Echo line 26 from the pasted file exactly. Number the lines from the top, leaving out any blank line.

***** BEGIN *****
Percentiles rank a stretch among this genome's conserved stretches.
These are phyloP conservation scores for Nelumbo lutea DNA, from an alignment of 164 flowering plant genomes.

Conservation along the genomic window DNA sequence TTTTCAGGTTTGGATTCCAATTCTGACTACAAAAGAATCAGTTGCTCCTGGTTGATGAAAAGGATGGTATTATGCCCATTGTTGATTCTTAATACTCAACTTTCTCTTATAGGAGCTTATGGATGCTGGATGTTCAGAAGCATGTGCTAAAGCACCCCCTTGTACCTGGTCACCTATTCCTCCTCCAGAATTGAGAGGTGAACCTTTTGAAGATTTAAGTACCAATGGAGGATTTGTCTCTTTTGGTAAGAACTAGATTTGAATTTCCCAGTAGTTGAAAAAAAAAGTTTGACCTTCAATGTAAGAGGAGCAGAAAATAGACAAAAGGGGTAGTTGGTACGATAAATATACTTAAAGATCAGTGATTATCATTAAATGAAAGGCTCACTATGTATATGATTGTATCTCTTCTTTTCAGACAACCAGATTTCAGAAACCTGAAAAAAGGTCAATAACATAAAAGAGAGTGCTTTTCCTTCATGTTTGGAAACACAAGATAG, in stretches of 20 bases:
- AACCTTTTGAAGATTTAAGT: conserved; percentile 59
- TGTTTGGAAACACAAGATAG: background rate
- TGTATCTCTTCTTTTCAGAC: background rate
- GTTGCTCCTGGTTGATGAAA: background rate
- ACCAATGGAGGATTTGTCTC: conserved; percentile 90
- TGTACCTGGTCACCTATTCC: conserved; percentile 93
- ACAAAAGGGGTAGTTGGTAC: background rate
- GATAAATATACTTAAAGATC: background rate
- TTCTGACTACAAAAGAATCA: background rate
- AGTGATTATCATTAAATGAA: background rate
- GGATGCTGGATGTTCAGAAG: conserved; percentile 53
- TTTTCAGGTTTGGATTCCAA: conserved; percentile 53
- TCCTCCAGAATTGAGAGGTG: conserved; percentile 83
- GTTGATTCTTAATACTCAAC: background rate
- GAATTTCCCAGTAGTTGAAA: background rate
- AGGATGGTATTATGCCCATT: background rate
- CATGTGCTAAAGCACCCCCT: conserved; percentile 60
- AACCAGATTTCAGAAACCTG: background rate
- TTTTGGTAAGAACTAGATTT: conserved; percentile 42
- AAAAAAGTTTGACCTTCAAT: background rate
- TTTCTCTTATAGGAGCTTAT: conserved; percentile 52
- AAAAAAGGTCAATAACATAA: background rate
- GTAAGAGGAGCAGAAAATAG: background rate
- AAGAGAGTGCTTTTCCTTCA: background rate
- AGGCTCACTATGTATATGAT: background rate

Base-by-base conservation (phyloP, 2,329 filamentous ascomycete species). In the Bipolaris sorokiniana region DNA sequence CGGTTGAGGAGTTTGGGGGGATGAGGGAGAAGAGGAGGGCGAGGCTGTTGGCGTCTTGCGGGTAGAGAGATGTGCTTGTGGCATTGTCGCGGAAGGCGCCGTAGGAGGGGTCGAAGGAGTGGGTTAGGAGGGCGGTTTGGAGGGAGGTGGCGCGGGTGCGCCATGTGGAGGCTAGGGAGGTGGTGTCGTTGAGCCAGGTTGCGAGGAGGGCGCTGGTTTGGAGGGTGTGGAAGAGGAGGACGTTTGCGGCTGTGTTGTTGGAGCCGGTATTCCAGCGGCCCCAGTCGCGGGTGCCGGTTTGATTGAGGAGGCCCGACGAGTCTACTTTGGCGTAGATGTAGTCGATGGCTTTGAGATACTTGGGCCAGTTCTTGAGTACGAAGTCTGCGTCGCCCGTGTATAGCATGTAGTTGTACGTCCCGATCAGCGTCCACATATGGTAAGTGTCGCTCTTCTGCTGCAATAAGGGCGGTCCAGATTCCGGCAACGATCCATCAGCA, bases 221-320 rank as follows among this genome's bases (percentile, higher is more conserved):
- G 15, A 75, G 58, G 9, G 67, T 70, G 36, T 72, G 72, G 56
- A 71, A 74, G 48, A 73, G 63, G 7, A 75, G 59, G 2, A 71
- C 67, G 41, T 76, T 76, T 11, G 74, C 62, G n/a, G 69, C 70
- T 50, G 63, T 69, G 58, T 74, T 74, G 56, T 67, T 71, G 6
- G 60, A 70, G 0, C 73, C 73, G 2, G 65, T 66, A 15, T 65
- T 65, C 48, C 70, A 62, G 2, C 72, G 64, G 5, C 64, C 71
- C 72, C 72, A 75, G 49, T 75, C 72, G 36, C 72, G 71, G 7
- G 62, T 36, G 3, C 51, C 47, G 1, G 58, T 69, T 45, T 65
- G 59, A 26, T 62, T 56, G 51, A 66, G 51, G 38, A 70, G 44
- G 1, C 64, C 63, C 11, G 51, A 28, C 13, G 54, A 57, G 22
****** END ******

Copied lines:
- GTAAGAGGAGCAGAAAATAG: background rate